The 2018 edition of the Seattle International Film Festival kicks off tonight, with a new artistic director, Beth Barrett, at the helm. She was SIFF’s interim artistic director last year, after working ten years as its director of programming. Originally from the Midwest (“I know how to make a good casserole,” she says with a big laugh), Barrett brings an eclectic background to her love of film.
In an interview at SIFF Center last month, she talked about how she came to Seattle and what her plans are for the festival as it marks its 44th year.
This interview has been edited and condensed.
What are some of your touchstone films? The ones you go back to again and again?
I could watch West Side Story at the drop of the hat. Italian epics: Marco Tullio Giordana’s six-hour The Best of Youth. Oh my god, that is such a good movie. It’s like a giant Italian soap opera. I watch all the Monty Python films very often.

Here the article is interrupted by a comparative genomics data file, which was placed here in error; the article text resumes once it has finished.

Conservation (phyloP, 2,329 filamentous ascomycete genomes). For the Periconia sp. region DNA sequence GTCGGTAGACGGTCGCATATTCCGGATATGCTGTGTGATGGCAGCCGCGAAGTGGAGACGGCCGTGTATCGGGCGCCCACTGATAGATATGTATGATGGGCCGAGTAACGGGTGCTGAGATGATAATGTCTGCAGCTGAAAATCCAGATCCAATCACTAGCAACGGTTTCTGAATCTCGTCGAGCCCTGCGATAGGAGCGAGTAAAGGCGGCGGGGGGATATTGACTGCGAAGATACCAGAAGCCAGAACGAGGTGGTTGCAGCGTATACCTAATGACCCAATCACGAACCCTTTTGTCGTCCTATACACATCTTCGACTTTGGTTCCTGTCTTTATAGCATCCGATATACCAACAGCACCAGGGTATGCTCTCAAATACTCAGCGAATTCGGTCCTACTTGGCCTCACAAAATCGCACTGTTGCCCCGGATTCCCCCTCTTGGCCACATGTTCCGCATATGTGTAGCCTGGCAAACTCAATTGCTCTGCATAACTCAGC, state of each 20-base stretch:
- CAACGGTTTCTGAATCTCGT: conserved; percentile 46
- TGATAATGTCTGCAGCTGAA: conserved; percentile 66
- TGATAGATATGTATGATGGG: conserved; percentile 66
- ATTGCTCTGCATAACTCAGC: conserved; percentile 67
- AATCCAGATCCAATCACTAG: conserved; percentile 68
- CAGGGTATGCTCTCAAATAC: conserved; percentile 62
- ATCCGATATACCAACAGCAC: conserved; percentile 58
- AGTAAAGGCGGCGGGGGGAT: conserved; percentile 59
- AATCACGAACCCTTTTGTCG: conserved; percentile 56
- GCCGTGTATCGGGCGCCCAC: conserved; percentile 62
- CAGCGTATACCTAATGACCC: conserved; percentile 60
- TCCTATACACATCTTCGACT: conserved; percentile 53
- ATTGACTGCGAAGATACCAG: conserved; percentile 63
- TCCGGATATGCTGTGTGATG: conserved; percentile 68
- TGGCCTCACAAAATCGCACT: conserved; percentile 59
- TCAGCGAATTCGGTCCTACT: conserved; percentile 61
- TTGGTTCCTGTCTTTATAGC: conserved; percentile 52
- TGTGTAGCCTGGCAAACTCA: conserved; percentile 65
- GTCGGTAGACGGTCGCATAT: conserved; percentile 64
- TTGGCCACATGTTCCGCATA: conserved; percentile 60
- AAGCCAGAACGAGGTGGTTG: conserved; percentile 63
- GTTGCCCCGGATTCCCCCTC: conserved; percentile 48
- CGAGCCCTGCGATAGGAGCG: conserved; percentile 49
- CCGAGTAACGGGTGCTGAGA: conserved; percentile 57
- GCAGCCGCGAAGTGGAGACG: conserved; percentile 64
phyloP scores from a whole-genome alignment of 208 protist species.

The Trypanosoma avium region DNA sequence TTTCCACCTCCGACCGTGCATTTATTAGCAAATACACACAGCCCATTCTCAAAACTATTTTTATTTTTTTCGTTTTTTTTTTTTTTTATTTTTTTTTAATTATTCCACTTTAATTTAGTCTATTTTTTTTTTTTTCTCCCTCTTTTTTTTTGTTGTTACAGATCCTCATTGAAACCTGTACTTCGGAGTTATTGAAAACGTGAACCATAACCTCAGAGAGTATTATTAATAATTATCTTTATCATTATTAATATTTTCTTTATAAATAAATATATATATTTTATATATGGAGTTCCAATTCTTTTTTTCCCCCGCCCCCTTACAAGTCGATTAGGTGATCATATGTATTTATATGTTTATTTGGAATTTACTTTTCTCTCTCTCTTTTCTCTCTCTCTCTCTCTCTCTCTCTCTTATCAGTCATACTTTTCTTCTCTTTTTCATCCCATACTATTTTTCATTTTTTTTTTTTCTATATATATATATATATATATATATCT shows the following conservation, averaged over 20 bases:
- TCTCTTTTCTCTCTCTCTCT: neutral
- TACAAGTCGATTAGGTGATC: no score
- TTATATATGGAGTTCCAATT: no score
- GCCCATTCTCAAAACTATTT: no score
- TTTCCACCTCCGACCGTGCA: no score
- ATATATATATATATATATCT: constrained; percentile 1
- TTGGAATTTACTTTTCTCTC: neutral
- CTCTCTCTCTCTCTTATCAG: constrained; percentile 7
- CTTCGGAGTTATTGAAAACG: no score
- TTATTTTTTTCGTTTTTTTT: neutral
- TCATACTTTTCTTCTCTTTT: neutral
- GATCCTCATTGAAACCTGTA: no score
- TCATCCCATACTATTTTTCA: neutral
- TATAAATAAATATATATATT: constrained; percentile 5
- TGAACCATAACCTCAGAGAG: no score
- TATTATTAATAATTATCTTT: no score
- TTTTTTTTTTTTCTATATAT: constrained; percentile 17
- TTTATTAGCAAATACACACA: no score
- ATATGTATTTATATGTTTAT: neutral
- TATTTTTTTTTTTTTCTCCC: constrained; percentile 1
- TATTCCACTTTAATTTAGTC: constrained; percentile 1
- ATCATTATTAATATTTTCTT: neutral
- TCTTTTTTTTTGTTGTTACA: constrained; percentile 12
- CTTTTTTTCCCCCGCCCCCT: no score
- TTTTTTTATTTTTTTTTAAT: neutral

So when would you have seen your first film? Do you remember what it was?
I have no idea. The TV was always on. My mom loved TV, and thankfully she loved good TV. So we watched M.A.S.H. and we watched a lot of the sitcoms. But we were also devotees of Soap and Fawlty Towers and Monty Python.
What was the first film that really affected you?
I’d just got my driver’s license, so I was 16. I went and saw The Killing Fields. That was the first one when I really realized the power of sitting alone in the dark and going to an entirely different place and learning something. It was not an entertaining film in any way, shape or form — but it was such an amazing, revelatory feeling that I’ve never quite forgotten it.
Was there a point when you started officially studying film? Or did you go a different route in college?
Well, what’s funny is I’ve only taken one film class ever in my life and I failed the mid-term — badly. I have a Bachelor’s degree in English from the University of Iowa and I have a Master’s degree in Northern Renaissance art history.
What sort of film exposure did you have while you were at the University of Iowa?
It would have been the late 1980s, so there were VHS tapes. My friend had a Beta Max too. That was pretty exciting. There were also a couple of different great theaters in downtown Iowa City that had really good student prices. That was where I saw all of my Peter Greenaway films.
What happened after you earned your Master’s?